Expert opinions divided on last year’s ban on payout of deposits and hard currency loans. “Despite all the problems related to this decision, the moratorium turned out to be quite effective.,” notes Director of the Investment Analytical Center of FOREX CLUB Mykola Ivchenko.

Director of Economic Programs at the Razumkov Centre Vasyl Yurchyshyn disagrees: “In 2004, when the country was knee-deep in the political crisis, such anti-crisis measures were appropriate. In 2008, they looked rather farcical, since they simply turned out to be schemes for the enrichment of certain citizens.”

There are also many contradictions concerning another unconventional decision, which the NBU passed in 2005 on the revaluation of the hryvnia. “The NBU simply did not come out onto the interbank exchange and did not buy up the existing surplus of foreign currency. During this period, the majority of export-oriented companies suspended or reduced their exports since settlements were mainly made in foreign currency. As a result of such a lull, the government fell short of substantial amounts of potential tax revenue,” Oberkovych describes his view of the situation. However, NBU Council member Roman Shpek believes that the populism of the Yanukovych campaign made the revaluation inevitable anyway.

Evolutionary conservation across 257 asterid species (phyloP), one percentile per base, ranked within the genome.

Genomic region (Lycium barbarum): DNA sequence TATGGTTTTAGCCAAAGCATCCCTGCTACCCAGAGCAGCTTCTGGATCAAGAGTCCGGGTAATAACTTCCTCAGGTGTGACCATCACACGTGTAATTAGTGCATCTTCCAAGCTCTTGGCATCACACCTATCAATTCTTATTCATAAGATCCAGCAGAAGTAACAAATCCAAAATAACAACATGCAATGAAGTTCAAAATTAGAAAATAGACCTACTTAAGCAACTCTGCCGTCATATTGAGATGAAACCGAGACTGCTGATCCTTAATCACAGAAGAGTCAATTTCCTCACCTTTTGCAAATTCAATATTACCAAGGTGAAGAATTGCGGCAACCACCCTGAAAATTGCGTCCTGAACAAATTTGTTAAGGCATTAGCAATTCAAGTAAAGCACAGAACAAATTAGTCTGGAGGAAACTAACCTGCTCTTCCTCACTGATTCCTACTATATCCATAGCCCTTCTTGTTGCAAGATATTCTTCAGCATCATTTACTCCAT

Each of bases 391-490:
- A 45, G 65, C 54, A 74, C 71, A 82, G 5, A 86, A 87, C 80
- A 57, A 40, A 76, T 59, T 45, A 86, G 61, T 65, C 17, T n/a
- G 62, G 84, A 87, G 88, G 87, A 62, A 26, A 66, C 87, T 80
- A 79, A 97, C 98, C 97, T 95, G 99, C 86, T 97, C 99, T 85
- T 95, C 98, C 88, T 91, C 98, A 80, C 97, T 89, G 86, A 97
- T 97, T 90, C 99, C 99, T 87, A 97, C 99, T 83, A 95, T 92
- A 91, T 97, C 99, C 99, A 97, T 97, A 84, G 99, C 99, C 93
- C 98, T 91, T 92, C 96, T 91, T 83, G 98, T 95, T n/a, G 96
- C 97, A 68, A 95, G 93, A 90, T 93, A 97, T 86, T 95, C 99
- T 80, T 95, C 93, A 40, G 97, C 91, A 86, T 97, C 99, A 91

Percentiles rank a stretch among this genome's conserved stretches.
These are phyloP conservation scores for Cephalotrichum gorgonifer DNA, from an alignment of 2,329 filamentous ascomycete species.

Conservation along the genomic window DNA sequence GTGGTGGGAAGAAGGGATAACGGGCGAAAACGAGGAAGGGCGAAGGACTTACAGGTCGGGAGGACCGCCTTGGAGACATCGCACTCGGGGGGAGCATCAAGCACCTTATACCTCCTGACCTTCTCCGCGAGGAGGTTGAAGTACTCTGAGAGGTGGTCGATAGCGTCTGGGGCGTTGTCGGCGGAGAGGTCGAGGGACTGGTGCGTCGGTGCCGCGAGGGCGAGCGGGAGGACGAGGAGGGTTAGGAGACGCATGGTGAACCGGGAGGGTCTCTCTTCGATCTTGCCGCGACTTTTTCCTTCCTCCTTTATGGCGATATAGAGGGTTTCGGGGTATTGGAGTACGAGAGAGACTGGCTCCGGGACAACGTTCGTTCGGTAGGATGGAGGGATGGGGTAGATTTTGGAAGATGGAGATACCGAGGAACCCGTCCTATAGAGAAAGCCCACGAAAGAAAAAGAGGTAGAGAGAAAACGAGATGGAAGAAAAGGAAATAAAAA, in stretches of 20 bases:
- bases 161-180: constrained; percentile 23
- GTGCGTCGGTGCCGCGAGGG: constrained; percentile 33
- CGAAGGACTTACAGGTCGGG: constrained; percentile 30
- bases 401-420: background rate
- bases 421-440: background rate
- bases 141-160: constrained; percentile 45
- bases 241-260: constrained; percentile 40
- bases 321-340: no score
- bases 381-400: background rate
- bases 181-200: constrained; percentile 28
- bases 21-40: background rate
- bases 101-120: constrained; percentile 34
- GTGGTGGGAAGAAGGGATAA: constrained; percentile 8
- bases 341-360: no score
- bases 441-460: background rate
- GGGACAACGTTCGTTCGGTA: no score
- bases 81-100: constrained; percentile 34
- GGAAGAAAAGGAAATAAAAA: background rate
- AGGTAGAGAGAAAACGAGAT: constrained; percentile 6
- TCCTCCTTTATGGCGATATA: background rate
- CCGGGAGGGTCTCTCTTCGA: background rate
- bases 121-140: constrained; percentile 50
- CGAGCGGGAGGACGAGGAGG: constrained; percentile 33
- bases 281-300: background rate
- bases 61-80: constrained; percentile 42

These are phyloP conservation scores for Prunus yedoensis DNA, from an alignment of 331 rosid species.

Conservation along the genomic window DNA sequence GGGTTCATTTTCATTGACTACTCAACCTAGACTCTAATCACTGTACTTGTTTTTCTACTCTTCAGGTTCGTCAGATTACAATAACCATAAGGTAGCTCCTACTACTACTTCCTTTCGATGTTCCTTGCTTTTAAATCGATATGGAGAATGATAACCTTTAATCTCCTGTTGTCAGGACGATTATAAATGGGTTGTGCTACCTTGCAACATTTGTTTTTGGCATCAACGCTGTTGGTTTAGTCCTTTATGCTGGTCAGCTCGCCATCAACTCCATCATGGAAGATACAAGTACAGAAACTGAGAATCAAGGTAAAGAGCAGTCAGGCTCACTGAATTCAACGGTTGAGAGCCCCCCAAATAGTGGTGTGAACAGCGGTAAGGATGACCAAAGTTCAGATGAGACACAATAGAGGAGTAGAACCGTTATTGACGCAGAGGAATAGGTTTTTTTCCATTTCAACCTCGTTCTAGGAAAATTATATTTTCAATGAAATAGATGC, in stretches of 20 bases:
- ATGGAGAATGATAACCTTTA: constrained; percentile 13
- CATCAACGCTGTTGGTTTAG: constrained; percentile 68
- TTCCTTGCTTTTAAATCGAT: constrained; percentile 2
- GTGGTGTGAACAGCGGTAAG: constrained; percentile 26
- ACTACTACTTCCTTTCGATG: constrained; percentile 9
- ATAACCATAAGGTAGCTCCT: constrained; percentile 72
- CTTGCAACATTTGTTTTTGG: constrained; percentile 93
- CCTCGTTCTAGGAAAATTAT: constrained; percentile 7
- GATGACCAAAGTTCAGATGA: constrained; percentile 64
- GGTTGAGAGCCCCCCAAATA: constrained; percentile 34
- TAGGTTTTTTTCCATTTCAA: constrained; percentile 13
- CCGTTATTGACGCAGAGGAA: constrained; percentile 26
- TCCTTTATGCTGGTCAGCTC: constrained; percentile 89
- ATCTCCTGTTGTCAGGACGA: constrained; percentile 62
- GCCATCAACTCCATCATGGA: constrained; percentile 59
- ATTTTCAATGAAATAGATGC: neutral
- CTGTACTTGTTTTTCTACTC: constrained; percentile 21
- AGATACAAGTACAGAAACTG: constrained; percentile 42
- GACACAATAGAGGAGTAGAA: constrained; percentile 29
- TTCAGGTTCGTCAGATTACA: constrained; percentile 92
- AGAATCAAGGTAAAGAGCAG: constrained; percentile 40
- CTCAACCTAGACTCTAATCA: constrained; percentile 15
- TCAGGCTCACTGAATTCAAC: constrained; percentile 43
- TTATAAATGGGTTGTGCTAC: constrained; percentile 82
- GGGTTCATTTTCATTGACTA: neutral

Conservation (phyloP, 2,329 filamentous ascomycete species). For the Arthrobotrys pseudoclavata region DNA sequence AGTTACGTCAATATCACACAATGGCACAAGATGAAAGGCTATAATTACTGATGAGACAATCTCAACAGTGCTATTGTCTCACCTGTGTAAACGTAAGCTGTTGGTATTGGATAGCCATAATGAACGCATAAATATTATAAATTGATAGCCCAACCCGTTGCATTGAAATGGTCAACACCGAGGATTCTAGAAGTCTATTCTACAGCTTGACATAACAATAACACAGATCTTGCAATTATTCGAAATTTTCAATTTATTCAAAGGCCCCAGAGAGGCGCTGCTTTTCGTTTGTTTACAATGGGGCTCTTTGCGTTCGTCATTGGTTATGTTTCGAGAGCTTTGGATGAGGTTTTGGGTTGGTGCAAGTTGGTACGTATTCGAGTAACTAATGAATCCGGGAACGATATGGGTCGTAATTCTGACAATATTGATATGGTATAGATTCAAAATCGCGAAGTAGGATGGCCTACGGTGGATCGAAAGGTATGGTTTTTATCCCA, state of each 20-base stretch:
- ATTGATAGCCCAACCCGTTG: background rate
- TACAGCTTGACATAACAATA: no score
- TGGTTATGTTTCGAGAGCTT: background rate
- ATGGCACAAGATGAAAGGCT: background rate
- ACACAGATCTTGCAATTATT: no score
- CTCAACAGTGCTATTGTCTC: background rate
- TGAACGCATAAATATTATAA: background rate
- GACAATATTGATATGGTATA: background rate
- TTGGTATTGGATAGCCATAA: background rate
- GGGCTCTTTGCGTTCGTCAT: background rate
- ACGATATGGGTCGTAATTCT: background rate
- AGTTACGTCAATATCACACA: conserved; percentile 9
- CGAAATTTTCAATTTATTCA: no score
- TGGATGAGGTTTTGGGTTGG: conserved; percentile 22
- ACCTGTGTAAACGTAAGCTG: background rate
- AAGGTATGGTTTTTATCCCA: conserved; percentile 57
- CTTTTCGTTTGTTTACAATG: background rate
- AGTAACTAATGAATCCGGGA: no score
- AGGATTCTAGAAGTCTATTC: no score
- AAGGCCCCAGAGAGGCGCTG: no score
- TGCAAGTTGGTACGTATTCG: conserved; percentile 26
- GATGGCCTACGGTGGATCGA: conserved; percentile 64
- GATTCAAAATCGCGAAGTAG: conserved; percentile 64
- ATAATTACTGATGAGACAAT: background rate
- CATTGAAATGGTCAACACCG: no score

Despite much criticism by domestic and foreign investors experts say the liquidation of free economic zones was a positive decision. These territories with privileged taxation ostensibly oriented towards export in fact re-sold domestically produced goods inside the country. In 2005, the amendments to the law on the budget for the elimination of FEZ were lobbied personally by Finance Minister Viktor Pynzenyk as the first step toward setting equal rules of the game for all businessmen. The mechanism of indisputable writing off of funds from the accounts of companies, which the market?s old-timers remember with horror, was given a comparatively low rating as an unconventional decision. The system worked as follows: if the debtor did not have the possibility to settle accounts with the creditor by the deadline, including to the budget, the money was transferred from their bank accounts automatically. “The application of the mechanism of charging debts to the state budget since 1993 became one of the reasons for the increase of the national debt Ukraine, an increase in volumes of non-payments and the widely spread form of settlement through barter for commodity turnover. This ultimately led to corruption schemes. This is why cancellation of this mechanism was a wise step,” recalls senior advisor for Alfa Bank (Ukraine) Roman Shpek, who in the 1990s served as vice premier, economy minister and supervisor of economic reforms.